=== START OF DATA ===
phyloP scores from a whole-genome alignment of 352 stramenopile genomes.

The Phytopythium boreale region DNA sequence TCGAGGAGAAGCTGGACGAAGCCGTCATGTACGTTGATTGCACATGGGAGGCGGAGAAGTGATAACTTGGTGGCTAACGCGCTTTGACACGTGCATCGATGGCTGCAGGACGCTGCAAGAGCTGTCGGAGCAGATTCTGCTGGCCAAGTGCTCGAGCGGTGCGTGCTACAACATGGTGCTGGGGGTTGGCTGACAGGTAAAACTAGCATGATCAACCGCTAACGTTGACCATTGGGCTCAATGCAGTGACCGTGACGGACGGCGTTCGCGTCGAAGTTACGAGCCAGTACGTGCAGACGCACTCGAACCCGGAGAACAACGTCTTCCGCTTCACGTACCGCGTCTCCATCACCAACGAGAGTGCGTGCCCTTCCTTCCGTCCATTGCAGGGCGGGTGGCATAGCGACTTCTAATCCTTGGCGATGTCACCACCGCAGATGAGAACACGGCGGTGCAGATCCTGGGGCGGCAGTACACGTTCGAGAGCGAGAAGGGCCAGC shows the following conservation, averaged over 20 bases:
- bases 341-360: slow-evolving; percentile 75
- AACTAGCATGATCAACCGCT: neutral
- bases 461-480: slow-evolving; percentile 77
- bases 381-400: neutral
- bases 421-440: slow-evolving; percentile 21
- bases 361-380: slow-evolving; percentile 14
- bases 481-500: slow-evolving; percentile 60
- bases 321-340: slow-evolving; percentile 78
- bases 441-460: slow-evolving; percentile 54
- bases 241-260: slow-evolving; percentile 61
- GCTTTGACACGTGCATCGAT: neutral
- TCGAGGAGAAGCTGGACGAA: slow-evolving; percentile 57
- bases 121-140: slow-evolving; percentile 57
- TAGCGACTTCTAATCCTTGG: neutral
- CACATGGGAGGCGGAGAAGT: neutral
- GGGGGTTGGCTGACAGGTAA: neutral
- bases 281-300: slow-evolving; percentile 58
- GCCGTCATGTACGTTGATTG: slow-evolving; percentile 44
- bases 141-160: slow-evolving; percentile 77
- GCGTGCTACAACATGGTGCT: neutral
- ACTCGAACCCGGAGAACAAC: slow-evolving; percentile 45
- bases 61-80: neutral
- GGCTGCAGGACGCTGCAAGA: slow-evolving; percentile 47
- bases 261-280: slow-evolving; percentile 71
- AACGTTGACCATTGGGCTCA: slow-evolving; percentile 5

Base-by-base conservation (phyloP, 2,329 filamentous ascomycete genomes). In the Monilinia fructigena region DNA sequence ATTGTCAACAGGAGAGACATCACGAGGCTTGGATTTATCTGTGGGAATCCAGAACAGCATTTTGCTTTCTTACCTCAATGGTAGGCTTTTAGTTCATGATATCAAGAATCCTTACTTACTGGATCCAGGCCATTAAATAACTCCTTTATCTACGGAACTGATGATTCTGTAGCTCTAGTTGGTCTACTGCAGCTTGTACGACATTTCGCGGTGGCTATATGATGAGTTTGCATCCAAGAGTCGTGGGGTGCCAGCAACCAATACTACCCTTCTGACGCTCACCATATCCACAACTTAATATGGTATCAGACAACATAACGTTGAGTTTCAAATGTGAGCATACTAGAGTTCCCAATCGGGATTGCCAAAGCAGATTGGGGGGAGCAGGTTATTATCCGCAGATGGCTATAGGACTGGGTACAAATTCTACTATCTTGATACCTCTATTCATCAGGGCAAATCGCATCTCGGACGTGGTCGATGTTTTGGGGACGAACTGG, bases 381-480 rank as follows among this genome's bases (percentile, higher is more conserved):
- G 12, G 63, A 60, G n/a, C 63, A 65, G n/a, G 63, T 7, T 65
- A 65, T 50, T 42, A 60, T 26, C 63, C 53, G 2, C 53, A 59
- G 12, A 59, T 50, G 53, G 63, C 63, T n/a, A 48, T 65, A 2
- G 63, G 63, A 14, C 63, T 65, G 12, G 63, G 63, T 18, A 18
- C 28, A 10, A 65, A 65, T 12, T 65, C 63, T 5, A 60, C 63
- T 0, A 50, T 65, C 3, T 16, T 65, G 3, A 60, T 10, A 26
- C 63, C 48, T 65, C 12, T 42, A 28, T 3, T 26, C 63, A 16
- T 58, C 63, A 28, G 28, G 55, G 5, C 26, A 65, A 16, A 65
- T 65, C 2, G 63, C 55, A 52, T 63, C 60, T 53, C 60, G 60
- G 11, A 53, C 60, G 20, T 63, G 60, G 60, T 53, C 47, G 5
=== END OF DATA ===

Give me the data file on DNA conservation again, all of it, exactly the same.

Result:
phyloP scores from a whole-genome alignment of 352 stramenopile genomes.

The Phytopythium boreale region DNA sequence TCGAGGAGAAGCTGGACGAAGCCGTCATGTACGTTGATTGCACATGGGAGGCGGAGAAGTGATAACTTGGTGGCTAACGCGCTTTGACACGTGCATCGATGGCTGCAGGACGCTGCAAGAGCTGTCGGAGCAGATTCTGCTGGCCAAGTGCTCGAGCGGTGCGTGCTACAACATGGTGCTGGGGGTTGGCTGACAGGTAAAACTAGCATGATCAACCGCTAACGTTGACCATTGGGCTCAATGCAGTGACCGTGACGGACGGCGTTCGCGTCGAAGTTACGAGCCAGTACGTGCAGACGCACTCGAACCCGGAGAACAACGTCTTCCGCTTCACGTACCGCGTCTCCATCACCAACGAGAGTGCGTGCCCTTCCTTCCGTCCATTGCAGGGCGGGTGGCATAGCGACTTCTAATCCTTGGCGATGTCACCACCGCAGATGAGAACACGGCGGTGCAGATCCTGGGGCGGCAGTACACGTTCGAGAGCGAGAAGGGCCAGC shows the following conservation, averaged over 20 bases:
- bases 341-360: slow-evolving; percentile 75
- AACTAGCATGATCAACCGCT: neutral
- bases 461-480: slow-evolving; percentile 77
- bases 381-400: neutral
- bases 421-440: slow-evolving; percentile 21
- bases 361-380: slow-evolving; percentile 14
- bases 481-500: slow-evolving; percentile 60
- bases 321-340: slow-evolving; percentile 78
- bases 441-460: slow-evolving; percentile 54
- bases 241-260: slow-evolving; percentile 61
- GCTTTGACACGTGCATCGAT: neutral
- TCGAGGAGAAGCTGGACGAA: slow-evolving; percentile 57
- bases 121-140: slow-evolving; percentile 57
- TAGCGACTTCTAATCCTTGG: neutral
- CACATGGGAGGCGGAGAAGT: neutral
- GGGGGTTGGCTGACAGGTAA: neutral
- bases 281-300: slow-evolving; percentile 58
- GCCGTCATGTACGTTGATTG: slow-evolving; percentile 44
- bases 141-160: slow-evolving; percentile 77
- GCGTGCTACAACATGGTGCT: neutral
- ACTCGAACCCGGAGAACAAC: slow-evolving; percentile 45
- bases 61-80: neutral
- GGCTGCAGGACGCTGCAAGA: slow-evolving; percentile 47
- bases 261-280: slow-evolving; percentile 71
- AACGTTGACCATTGGGCTCA: slow-evolving; percentile 5

Base-by-base conservation (phyloP, 2,329 filamentous ascomycete genomes). In the Monilinia fructigena region DNA sequence ATTGTCAACAGGAGAGACATCACGAGGCTTGGATTTATCTGTGGGAATCCAGAACAGCATTTTGCTTTCTTACCTCAATGGTAGGCTTTTAGTTCATGATATCAAGAATCCTTACTTACTGGATCCAGGCCATTAAATAACTCCTTTATCTACGGAACTGATGATTCTGTAGCTCTAGTTGGTCTACTGCAGCTTGTACGACATTTCGCGGTGGCTATATGATGAGTTTGCATCCAAGAGTCGTGGGGTGCCAGCAACCAATACTACCCTTCTGACGCTCACCATATCCACAACTTAATATGGTATCAGACAACATAACGTTGAGTTTCAAATGTGAGCATACTAGAGTTCCCAATCGGGATTGCCAAAGCAGATTGGGGGGAGCAGGTTATTATCCGCAGATGGCTATAGGACTGGGTACAAATTCTACTATCTTGATACCTCTATTCATCAGGGCAAATCGCATCTCGGACGTGGTCGATGTTTTGGGGACGAACTGG, bases 381-480 rank as follows among this genome's bases (percentile, higher is more conserved):
- G 12, G 63, A 60, G n/a, C 63, A 65, G n/a, G 63, T 7, T 65
- A 65, T 50, T 42, A 60, T 26, C 63, C 53, G 2, C 53, A 59
- G 12, A 59, T 50, G 53, G 63, C 63, T n/a, A 48, T 65, A 2
- G 63, G 63, A 14, C 63, T 65, G 12, G 63, G 63, T 18, A 18
- C 28, A 10, A 65, A 65, T 12, T 65, C 63, T 5, A 60, C 63
- T 0, A 50, T 65, C 3, T 16, T 65, G 3, A 60, T 10, A 26
- C 63, C 48, T 65, C 12, T 42, A 28, T 3, T 26, C 63, A 16
- T 58, C 63, A 28, G 28, G 55, G 5, C 26, A 65, A 16, A 65
- T 65, C 2, G 63, C 55, A 52, T 63, C 60, T 53, C 60, G 60
- G 11, A 53, C 60, G 20, T 63, G 60, G 60, T 53, C 47, G 5